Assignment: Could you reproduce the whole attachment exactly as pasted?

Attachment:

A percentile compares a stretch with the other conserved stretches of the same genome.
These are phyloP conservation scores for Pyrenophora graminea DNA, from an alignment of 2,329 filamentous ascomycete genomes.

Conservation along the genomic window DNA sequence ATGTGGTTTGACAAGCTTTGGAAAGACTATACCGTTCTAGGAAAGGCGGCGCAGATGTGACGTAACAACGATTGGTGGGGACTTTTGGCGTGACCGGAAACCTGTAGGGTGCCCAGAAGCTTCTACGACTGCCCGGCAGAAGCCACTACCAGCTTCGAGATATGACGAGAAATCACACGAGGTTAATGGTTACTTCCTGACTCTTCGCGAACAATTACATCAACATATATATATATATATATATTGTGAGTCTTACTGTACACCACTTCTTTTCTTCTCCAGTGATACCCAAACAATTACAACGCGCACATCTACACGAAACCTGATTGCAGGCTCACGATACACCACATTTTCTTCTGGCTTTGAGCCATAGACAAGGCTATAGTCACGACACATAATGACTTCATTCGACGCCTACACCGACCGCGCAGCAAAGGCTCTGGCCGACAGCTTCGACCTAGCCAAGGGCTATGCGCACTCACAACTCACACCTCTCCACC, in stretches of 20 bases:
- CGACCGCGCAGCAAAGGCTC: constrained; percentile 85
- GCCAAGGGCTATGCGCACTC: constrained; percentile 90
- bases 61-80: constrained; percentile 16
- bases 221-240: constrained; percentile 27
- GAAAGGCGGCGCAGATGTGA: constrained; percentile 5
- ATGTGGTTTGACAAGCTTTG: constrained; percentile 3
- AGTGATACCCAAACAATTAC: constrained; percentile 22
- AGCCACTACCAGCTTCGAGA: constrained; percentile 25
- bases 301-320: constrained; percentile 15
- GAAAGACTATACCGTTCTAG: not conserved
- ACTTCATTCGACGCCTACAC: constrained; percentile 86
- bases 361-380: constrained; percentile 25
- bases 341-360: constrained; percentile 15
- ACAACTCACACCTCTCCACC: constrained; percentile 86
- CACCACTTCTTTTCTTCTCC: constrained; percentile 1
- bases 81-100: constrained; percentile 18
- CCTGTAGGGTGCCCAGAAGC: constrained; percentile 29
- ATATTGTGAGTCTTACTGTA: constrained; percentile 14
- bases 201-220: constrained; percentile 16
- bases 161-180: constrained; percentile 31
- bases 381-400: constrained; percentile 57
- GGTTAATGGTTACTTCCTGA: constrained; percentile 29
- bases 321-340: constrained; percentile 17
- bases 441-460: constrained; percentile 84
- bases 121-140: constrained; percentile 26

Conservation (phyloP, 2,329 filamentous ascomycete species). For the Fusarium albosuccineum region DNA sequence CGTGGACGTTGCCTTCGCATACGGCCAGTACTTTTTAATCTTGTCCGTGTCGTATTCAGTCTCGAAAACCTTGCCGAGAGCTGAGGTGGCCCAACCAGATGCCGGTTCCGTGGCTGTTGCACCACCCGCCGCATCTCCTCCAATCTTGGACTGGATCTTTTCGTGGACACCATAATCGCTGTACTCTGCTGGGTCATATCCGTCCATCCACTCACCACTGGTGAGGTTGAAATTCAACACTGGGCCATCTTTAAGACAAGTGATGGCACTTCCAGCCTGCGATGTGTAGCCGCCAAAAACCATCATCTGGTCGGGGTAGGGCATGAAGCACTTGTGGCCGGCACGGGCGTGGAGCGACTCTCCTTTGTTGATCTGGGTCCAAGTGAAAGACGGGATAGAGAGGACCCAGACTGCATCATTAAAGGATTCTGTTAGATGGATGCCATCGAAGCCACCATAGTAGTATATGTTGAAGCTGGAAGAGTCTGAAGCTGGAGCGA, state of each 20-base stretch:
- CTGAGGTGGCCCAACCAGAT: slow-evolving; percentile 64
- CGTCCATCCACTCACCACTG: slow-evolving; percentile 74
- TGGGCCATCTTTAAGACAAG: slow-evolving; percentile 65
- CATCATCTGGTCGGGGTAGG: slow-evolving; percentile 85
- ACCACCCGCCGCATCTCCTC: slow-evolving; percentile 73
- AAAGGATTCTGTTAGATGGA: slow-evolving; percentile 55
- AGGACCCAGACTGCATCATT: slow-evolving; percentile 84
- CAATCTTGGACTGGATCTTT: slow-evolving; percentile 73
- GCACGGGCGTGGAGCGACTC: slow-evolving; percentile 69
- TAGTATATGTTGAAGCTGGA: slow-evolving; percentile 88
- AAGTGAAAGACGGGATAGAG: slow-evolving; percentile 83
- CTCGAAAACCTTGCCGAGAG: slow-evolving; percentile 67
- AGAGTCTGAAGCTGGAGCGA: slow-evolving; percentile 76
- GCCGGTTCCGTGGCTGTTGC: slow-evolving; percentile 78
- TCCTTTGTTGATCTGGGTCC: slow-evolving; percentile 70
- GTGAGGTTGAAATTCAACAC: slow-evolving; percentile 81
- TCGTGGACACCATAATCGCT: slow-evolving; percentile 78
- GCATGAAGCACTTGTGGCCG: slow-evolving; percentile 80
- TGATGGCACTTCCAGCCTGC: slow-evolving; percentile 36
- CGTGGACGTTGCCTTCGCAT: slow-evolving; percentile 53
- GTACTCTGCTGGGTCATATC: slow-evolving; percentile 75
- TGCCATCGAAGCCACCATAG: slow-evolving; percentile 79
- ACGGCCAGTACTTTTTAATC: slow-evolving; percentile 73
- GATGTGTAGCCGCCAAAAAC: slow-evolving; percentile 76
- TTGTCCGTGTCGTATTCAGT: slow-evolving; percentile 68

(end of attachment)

A percentile compares a stretch with the other conserved stretches of the same genome.
These are phyloP conservation scores for Pyrenophora graminea DNA, from an alignment of 2,329 filamentous ascomycete genomes.

Conservation along the genomic window DNA sequence ATGTGGTTTGACAAGCTTTGGAAAGACTATACCGTTCTAGGAAAGGCGGCGCAGATGTGACGTAACAACGATTGGTGGGGACTTTTGGCGTGACCGGAAACCTGTAGGGTGCCCAGAAGCTTCTACGACTGCCCGGCAGAAGCCACTACCAGCTTCGAGATATGACGAGAAATCACACGAGGTTAATGGTTACTTCCTGACTCTTCGCGAACAATTACATCAACATATATATATATATATATATTGTGAGTCTTACTGTACACCACTTCTTTTCTTCTCCAGTGATACCCAAACAATTACAACGCGCACATCTACACGAAACCTGATTGCAGGCTCACGATACACCACATTTTCTTCTGGCTTTGAGCCATAGACAAGGCTATAGTCACGACACATAATGACTTCATTCGACGCCTACACCGACCGCGCAGCAAAGGCTCTGGCCGACAGCTTCGACCTAGCCAAGGGCTATGCGCACTCACAACTCACACCTCTCCACC, in stretches of 20 bases:
- CGACCGCGCAGCAAAGGCTC: constrained; percentile 85
- GCCAAGGGCTATGCGCACTC: constrained; percentile 90
- bases 61-80: constrained; percentile 16
- bases 221-240: constrained; percentile 27
- GAAAGGCGGCGCAGATGTGA: constrained; percentile 5
- ATGTGGTTTGACAAGCTTTG: constrained; percentile 3
- AGTGATACCCAAACAATTAC: constrained; percentile 22
- AGCCACTACCAGCTTCGAGA: constrained; percentile 25
- bases 301-320: constrained; percentile 15
- GAAAGACTATACCGTTCTAG: not conserved
- ACTTCATTCGACGCCTACAC: constrained; percentile 86
- bases 361-380: constrained; percentile 25
- bases 341-360: constrained; percentile 15
- ACAACTCACACCTCTCCACC: constrained; percentile 86
- CACCACTTCTTTTCTTCTCC: constrained; percentile 1
- bases 81-100: constrained; percentile 18
- CCTGTAGGGTGCCCAGAAGC: constrained; percentile 29
- ATATTGTGAGTCTTACTGTA: constrained; percentile 14
- bases 201-220: constrained; percentile 16
- bases 161-180: constrained; percentile 31
- bases 381-400: constrained; percentile 57
- GGTTAATGGTTACTTCCTGA: constrained; percentile 29
- bases 321-340: constrained; percentile 17
- bases 441-460: constrained; percentile 84
- bases 121-140: constrained; percentile 26

Conservation (phyloP, 2,329 filamentous ascomycete species). For the Fusarium albosuccineum region DNA sequence CGTGGACGTTGCCTTCGCATACGGCCAGTACTTTTTAATCTTGTCCGTGTCGTATTCAGTCTCGAAAACCTTGCCGAGAGCTGAGGTGGCCCAACCAGATGCCGGTTCCGTGGCTGTTGCACCACCCGCCGCATCTCCTCCAATCTTGGACTGGATCTTTTCGTGGACACCATAATCGCTGTACTCTGCTGGGTCATATCCGTCCATCCACTCACCACTGGTGAGGTTGAAATTCAACACTGGGCCATCTTTAAGACAAGTGATGGCACTTCCAGCCTGCGATGTGTAGCCGCCAAAAACCATCATCTGGTCGGGGTAGGGCATGAAGCACTTGTGGCCGGCACGGGCGTGGAGCGACTCTCCTTTGTTGATCTGGGTCCAAGTGAAAGACGGGATAGAGAGGACCCAGACTGCATCATTAAAGGATTCTGTTAGATGGATGCCATCGAAGCCACCATAGTAGTATATGTTGAAGCTGGAAGAGTCTGAAGCTGGAGCGA, state of each 20-base stretch:
- CTGAGGTGGCCCAACCAGAT: slow-evolving; percentile 64
- CGTCCATCCACTCACCACTG: slow-evolving; percentile 74
- TGGGCCATCTTTAAGACAAG: slow-evolving; percentile 65
- CATCATCTGGTCGGGGTAGG: slow-evolving; percentile 85
- ACCACCCGCCGCATCTCCTC: slow-evolving; percentile 73
- AAAGGATTCTGTTAGATGGA: slow-evolving; percentile 55
- AGGACCCAGACTGCATCATT: slow-evolving; percentile 84
- CAATCTTGGACTGGATCTTT: slow-evolving; percentile 73
- GCACGGGCGTGGAGCGACTC: slow-evolving; percentile 69
- TAGTATATGTTGAAGCTGGA: slow-evolving; percentile 88
- AAGTGAAAGACGGGATAGAG: slow-evolving; percentile 83
- CTCGAAAACCTTGCCGAGAG: slow-evolving; percentile 67
- AGAGTCTGAAGCTGGAGCGA: slow-evolving; percentile 76
- GCCGGTTCCGTGGCTGTTGC: slow-evolving; percentile 78
- TCCTTTGTTGATCTGGGTCC: slow-evolving; percentile 70
- GTGAGGTTGAAATTCAACAC: slow-evolving; percentile 81
- TCGTGGACACCATAATCGCT: slow-evolving; percentile 78
- GCATGAAGCACTTGTGGCCG: slow-evolving; percentile 80
- TGATGGCACTTCCAGCCTGC: slow-evolving; percentile 36
- CGTGGACGTTGCCTTCGCAT: slow-evolving; percentile 53
- GTACTCTGCTGGGTCATATC: slow-evolving; percentile 75
- TGCCATCGAAGCCACCATAG: slow-evolving; percentile 79
- ACGGCCAGTACTTTTTAATC: slow-evolving; percentile 73
- GATGTGTAGCCGCCAAAAAC: slow-evolving; percentile 76
- TTGTCCGTGTCGTATTCAGT: slow-evolving; percentile 68